The point when 'enhanced indexing' becomes 'active management'

The vignette,

"Granite adjusts the portfolio’s duration slightly from the benchmark, and attempts to increase relative return by tilting the portfolios in terms of sector weights, varying the quality of issues, and anticipating changes in term structure. The mismatches are expected to provide additional returns to cover administrative and management costs. "

The Question

The style of investing described in Whitney’s presentation is most likely:

A. a full replication approach. B. enhanced indexing by small risk factor mismatches.

C. active management by larger risk factor mismatches.

The Answer

“C is correct because Granite is not only tilting the portfolios with regard to certain sectors, quality, or term structure as an enhanced indexer would, it is also making duration adjustments. An indexer (full replication approach) or enhanced indexer would keep the duration matched to the index.”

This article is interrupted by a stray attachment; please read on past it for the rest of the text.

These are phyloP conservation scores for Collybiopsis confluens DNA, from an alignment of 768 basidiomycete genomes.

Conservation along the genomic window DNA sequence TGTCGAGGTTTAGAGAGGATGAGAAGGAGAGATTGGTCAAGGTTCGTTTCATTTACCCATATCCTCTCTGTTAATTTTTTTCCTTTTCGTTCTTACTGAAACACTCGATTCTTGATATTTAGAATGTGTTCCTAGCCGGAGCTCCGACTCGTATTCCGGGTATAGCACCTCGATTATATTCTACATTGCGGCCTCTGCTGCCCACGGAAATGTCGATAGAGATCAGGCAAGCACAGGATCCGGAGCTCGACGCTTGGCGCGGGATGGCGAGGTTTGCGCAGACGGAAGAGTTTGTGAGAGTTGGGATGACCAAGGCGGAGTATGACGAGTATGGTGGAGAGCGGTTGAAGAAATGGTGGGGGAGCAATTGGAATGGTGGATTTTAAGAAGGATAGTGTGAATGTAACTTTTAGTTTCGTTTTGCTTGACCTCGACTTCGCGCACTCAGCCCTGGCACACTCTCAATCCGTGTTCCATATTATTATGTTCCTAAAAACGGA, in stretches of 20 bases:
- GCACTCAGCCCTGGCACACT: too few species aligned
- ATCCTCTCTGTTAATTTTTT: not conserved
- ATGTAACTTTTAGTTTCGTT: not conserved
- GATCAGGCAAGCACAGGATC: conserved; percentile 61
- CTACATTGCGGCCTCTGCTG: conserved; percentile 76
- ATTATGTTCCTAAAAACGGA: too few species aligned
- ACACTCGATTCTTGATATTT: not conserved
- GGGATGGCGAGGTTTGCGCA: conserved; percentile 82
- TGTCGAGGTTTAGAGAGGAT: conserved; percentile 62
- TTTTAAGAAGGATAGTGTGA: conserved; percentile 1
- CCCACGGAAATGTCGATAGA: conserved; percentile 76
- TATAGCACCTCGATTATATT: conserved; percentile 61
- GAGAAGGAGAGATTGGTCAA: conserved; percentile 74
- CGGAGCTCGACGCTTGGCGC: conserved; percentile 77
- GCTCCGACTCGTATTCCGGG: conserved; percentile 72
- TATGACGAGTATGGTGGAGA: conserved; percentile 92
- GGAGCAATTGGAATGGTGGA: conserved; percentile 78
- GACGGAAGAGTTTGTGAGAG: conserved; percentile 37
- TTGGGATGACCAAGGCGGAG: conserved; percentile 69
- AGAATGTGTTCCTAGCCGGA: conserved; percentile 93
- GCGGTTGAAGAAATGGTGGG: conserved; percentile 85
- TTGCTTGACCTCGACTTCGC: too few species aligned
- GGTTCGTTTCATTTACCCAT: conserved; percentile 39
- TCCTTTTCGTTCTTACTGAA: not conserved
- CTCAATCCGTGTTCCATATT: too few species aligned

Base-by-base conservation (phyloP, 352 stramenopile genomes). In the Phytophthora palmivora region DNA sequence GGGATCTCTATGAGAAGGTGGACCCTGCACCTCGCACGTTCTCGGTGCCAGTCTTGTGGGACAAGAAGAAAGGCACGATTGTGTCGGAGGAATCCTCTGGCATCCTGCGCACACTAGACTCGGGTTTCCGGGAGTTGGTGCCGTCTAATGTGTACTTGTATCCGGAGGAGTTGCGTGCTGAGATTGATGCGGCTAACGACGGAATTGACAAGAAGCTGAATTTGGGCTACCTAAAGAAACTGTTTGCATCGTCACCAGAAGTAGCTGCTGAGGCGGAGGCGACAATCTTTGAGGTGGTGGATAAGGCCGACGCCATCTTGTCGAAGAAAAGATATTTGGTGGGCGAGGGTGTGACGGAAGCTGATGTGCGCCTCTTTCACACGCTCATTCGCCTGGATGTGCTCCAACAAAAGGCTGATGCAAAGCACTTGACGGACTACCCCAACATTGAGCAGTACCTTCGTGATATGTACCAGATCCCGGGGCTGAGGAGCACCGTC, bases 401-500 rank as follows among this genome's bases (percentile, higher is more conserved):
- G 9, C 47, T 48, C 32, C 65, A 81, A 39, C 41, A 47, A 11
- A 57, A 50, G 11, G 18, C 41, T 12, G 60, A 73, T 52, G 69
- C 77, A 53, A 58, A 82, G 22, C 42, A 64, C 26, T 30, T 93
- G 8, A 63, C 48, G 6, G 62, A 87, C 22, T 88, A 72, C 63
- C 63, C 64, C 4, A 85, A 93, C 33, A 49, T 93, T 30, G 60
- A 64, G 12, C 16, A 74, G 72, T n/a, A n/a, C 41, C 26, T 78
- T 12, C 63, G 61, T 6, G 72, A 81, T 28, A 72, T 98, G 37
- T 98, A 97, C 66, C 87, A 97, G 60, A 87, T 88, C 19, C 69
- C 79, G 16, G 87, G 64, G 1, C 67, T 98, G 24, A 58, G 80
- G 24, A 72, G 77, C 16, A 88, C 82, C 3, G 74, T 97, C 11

I don’t recall reading this but is it the case that a change to duration - more than any other variable, including term structure - is the defining line between ‘enhanced’ indexing and active management?

I thought active managers were trying to generate alpha whereas enhanced indexers were trying to replicate the index performance and only recover administrative and management costs.

Yes, duration is the key. Enhanced indexing with small factor mismatches will still match duration to the benchmark, but once duration shifts away from the benchmark it is no longer indexing and it is active management.

Thanks wct - I must’ve read over that.

Any time you adjust duration you have moved into active management.